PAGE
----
This book presents a rich body of new data. By taking into account recent examples of megalithic construction, knowledge on important and influential ways of acting within societal contexts was expanded, whereby above all decentralised and communally-designed mechanisms are important. The case studies presented here clearly demonstrate the importance of cooperative and competitive structures and their effect on feasting activities and megalith building. Additionally, megalithic monuments represent a way of expressing and materialising economic inequality and social prestige. These mechanism and aspects also represent interpretations regarding Funnel Baker societies, which can supplement the existing ideas of megalithic construction in Neolithic Northern Europe.

Contents

Foreword and acknowledgement

1 Introduction
1.1 Research questions and scientific approach
1.2 Megaliths as a worldwide phenomenon: Space and time of investigation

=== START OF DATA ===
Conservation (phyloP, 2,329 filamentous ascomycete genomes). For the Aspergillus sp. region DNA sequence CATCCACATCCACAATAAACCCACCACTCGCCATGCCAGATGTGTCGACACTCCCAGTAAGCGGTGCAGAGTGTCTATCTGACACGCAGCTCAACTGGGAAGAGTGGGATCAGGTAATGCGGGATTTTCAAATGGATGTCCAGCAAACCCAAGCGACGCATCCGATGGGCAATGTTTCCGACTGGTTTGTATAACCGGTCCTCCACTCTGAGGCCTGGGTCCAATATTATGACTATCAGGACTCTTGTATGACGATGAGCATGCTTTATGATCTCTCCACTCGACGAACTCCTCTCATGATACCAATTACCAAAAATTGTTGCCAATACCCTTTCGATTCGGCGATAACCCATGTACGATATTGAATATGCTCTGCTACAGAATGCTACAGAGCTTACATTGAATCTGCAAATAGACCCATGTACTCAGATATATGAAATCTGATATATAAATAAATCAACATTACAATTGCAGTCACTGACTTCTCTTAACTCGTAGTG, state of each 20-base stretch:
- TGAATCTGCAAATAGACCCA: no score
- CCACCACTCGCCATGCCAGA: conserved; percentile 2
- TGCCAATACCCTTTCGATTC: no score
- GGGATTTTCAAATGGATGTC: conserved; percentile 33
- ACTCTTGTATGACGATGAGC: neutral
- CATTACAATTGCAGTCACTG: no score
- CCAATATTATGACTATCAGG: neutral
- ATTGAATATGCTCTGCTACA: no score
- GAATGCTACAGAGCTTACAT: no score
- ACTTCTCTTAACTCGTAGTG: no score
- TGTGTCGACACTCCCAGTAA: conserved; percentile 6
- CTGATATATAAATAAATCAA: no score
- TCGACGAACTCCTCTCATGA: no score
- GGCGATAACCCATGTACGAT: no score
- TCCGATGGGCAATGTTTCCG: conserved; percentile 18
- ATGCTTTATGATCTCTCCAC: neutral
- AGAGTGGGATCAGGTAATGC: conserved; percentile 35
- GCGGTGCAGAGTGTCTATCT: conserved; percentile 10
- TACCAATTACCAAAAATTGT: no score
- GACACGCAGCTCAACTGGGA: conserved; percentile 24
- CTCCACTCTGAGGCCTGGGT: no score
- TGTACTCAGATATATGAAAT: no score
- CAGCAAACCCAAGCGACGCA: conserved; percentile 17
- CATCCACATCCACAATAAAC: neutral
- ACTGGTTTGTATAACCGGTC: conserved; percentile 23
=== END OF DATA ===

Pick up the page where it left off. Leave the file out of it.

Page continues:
2 History of research: Megalithic monuments
2.1 Functional interpretations
2.2 Symbolic and ideological interpretations
2.3 Megalithic tombs in their active use
2.4 Megalithic tombs and social differentiation

3 Theoretical background
3.1 Theoretical background of the concept of monumentality
3.2 Cultural memory in pre-modern societies
3.3 The relationship between subsistence strategies and the extent of social differentiation/inequality
3.4 Political and ritual economy
3.5 Excursus: Lineage and Clan structures
3.6 Summary

4 Methodology
4.1 The examination parameters
4.2 Ethnoarchaeological research and the use of analogies

5 The Ethnoarchaeological case studies: Sumba and Nagaland
5.1 Ethnoarchaeological Case Study 1: Sumba
5.2 Ethnoarchaeological case study 2: Nagaland
5.3. Ethnoarchaeological case studies: Summary

6 The archaeological case studies: Funnel Beaker societies in present-day northern Germany and Scania
6.1 Archaeological Case Study 1: Funnel Beaker societies in northern Germany
6.2 Comparison of two archaeological regions: Northern Germany and Scania

7 Synthesis
7.1 The different models
7.2 Comparison and synthesis

8 Summary

References
Appendix: Photos of the ethnoarchaeological field work

Dr. Maria Wunderlich

Maria Wunderlich is currently a Lecturer and Research Fellow at the Institute of Pre- and Protohistoric Archaeology, Kiel University. Being interested in social archaeology and comparative analyses, she combines different theoretical approaches with material data derived both in recent and archaeological contexts. She obtained her doctoral degree (Dr. phil) in 2018.

read more